The day of the week is a change. The open houses have been held on Wednesday evenings ever since we can remember.

The open houses typically include a couple of astronomy talks by UW students. This week Aislynn Wallach will talk about The Future of Telescopes and Aleezah Ali will discuss Binary Stars. Unfortunately, reservations for these free events are usually snapped up pretty early, and the April 2 event is already listed as full. The observatory classroom in which the talks are held only holds 45 people. You can check out future topics and make reservations on the TJO website.

Volunteers from the Seattle Astronomical Society staff the observatory dome on open house evenings and, weather permitting, give visitors a look through the vintage 1892 telescope, which has a 6-inch Brashear objective lens on a Warner & Swasey equatorial mount.

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Destination Moon exhibit taking shape at Museum of Flight

Helmet and gloves

The helmet and gloves used by Buzz Aldrin when he walked on the Moon, from the Destination Moon exhibit in St. Louis. Photo: Greg Scheiderer.

With less than a month to go until its opening, the Destination Moon exhibit about the Apollo 11 mission is taking shape at the Museum of Flight. Museum staff announced in a news release this week that the helmet and gloves used by astronaut Buzz Aldrin during his walk on the Moon have been installed in the space. The centerpiece of the exhibit is the Apollo 11 command module Columbia, but it will feature many other artifacts of the historic mission.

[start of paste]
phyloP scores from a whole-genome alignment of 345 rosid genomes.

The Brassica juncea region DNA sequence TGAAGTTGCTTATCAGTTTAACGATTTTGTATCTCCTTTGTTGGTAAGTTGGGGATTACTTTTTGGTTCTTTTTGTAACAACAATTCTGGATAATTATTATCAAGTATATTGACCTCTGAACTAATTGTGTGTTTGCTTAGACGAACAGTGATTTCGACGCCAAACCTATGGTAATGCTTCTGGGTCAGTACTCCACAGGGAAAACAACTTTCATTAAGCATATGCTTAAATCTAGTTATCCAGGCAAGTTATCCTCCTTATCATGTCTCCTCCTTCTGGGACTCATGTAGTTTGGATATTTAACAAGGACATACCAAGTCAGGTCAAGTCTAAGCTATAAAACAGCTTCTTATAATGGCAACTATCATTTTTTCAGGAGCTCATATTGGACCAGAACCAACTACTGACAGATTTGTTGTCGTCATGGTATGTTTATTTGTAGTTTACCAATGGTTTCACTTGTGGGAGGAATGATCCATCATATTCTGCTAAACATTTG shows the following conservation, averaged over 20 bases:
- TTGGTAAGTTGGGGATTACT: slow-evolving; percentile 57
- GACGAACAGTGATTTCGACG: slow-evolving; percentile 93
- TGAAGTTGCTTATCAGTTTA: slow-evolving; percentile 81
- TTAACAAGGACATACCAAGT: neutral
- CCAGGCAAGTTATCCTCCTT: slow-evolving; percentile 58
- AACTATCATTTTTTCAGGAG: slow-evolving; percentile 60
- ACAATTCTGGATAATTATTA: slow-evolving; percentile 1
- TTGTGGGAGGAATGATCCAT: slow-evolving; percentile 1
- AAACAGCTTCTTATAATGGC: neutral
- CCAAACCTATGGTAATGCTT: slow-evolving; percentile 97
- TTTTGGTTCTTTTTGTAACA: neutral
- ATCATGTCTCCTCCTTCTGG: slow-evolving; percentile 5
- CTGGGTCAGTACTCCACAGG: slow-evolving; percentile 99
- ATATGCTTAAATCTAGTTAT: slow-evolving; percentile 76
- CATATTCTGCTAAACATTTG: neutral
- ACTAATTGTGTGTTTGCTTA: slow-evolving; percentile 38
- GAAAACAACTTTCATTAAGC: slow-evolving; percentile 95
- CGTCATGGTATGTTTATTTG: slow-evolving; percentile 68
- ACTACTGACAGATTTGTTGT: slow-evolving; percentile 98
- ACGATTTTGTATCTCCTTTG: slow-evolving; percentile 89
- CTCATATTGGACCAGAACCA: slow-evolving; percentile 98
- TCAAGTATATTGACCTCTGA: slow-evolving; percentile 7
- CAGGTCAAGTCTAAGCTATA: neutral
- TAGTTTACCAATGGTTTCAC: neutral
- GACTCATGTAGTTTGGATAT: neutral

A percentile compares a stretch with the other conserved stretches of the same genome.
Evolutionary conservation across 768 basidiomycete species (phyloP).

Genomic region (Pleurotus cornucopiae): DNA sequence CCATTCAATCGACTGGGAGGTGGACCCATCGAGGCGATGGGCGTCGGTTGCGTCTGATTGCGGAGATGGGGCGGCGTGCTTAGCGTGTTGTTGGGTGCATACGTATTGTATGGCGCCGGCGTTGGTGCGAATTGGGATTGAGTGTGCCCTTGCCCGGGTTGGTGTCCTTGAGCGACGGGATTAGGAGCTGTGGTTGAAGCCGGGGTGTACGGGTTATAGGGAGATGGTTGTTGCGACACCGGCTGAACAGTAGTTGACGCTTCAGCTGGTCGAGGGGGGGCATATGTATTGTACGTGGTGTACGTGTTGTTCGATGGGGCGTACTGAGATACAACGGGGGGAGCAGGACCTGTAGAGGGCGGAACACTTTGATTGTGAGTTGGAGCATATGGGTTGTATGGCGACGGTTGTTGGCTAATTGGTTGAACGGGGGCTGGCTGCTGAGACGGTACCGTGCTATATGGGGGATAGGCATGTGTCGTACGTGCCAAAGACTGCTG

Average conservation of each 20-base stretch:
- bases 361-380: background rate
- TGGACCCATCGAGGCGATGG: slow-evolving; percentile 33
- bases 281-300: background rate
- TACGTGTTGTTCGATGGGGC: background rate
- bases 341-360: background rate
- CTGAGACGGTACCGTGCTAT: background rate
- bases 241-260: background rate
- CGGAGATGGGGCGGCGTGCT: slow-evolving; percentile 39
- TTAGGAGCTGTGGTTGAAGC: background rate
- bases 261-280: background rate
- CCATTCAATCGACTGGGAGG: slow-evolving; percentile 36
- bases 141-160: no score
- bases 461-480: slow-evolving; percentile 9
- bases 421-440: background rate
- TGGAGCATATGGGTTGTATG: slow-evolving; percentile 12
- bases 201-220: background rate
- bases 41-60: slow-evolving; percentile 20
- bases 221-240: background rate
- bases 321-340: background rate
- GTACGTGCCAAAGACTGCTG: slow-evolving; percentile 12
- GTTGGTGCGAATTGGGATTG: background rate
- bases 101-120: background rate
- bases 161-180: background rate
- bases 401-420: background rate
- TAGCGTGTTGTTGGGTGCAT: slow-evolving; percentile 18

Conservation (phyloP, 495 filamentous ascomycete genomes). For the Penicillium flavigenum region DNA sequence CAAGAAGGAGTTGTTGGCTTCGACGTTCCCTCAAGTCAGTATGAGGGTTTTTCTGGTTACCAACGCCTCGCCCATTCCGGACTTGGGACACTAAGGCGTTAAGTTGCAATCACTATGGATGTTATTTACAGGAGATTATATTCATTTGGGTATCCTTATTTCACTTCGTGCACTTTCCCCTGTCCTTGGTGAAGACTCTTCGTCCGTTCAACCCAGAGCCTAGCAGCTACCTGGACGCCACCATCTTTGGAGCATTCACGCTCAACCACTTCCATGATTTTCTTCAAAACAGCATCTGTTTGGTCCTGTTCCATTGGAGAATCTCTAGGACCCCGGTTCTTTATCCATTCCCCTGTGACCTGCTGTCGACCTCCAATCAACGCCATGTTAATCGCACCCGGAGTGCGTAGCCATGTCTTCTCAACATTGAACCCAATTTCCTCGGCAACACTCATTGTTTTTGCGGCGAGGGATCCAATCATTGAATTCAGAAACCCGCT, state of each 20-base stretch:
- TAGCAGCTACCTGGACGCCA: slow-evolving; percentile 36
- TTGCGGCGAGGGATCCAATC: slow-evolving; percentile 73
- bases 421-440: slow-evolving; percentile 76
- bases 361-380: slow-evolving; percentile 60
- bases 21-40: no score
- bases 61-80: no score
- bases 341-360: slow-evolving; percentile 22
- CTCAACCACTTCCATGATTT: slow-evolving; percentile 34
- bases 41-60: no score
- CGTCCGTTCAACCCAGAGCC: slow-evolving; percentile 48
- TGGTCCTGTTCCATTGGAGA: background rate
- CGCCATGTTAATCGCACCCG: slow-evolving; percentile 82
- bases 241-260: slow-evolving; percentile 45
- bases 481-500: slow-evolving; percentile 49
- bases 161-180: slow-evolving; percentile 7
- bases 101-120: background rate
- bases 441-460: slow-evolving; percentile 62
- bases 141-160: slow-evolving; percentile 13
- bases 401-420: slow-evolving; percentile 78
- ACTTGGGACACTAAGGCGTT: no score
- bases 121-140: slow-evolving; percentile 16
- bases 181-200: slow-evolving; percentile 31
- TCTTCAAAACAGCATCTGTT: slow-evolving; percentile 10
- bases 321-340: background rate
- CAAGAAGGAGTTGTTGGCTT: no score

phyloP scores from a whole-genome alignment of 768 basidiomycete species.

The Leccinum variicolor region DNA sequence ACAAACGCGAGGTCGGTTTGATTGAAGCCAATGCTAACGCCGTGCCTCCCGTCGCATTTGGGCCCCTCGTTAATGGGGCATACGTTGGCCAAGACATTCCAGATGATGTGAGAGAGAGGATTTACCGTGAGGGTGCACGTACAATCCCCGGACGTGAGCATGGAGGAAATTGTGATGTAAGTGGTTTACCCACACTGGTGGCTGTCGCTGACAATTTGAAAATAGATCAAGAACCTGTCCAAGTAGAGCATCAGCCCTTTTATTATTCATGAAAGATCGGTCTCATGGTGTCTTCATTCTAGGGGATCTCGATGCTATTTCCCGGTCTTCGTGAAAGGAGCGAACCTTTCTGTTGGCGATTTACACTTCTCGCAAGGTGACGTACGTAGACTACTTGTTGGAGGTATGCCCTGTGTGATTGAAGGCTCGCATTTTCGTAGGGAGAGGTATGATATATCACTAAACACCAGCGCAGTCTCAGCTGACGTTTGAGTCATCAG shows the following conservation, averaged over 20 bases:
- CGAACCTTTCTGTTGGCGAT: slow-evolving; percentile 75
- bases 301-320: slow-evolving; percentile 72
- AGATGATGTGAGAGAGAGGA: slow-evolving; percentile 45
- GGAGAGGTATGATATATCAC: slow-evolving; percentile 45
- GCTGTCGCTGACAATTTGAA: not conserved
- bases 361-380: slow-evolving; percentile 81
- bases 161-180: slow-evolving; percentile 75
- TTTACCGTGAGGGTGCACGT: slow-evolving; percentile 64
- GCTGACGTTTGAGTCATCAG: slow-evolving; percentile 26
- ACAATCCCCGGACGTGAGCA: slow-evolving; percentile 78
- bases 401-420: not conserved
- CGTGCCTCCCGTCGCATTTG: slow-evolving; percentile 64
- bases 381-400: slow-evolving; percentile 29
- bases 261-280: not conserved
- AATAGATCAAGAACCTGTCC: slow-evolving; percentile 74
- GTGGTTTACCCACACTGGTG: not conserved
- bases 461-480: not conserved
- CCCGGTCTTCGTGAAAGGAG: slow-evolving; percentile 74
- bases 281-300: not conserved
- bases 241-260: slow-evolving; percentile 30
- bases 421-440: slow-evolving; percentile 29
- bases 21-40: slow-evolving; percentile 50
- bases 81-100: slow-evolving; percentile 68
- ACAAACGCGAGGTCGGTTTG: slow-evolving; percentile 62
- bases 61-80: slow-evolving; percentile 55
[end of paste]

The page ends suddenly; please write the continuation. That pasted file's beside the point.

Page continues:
I saw the exhibit when it was in St. Louis last summer (story here) and it was great. It opens at the Museum of Flight April 13 and runs through September 2, a stretch of dates that includes the 50th anniversary of the July 20, 1969 “giant leap for mankind.”

There will be some differences in the exhibit from when it was in St. Louis. For example, the Museum of Flight release notes that the helmet and gloves display will include a magnifying glass so that museum visitors can read the to-do list on Aldrin’s glove reminding him of his tasks during the moonwalk. A key item on the list: get a photograph of a boot print on the Moon!

More helmet and gloves

Shelley Sterns-Blackburn, ELY, Inc, and Lisa Young, Conservator at National Air and Space Museum make some final adjustments to spacesuit gloves worn by Buzz Aldrin while on the surface of the Moon. Aldrin’s helmet and visor are in place on the left. Photo Ted Huetter/The Museum of Flight.

Tickets for all dates of the exhibit are now on sale on the Museum of Flight website. Tickets are $10, or $5 for museum members, and must be purchased in addition to museum general admission, which is $25 for adults, $21 for seniors, and $16 for youth. Kids under 4 years of age are admitted free.

In addition, there is a free member preview of the exhibit scheduled for Sunday, April 7, which sounds like an excellent reason to join up today. Several free days are planned during the run of the exhibit, though no details on those have yet been published.

When I saw the exhibit at the St. Louis Science Center I went on a weekday afternoon and there were no lines or crowds; I just walked up and bought a ticket. Weekends might be a different story.

I can’t wait to see it again!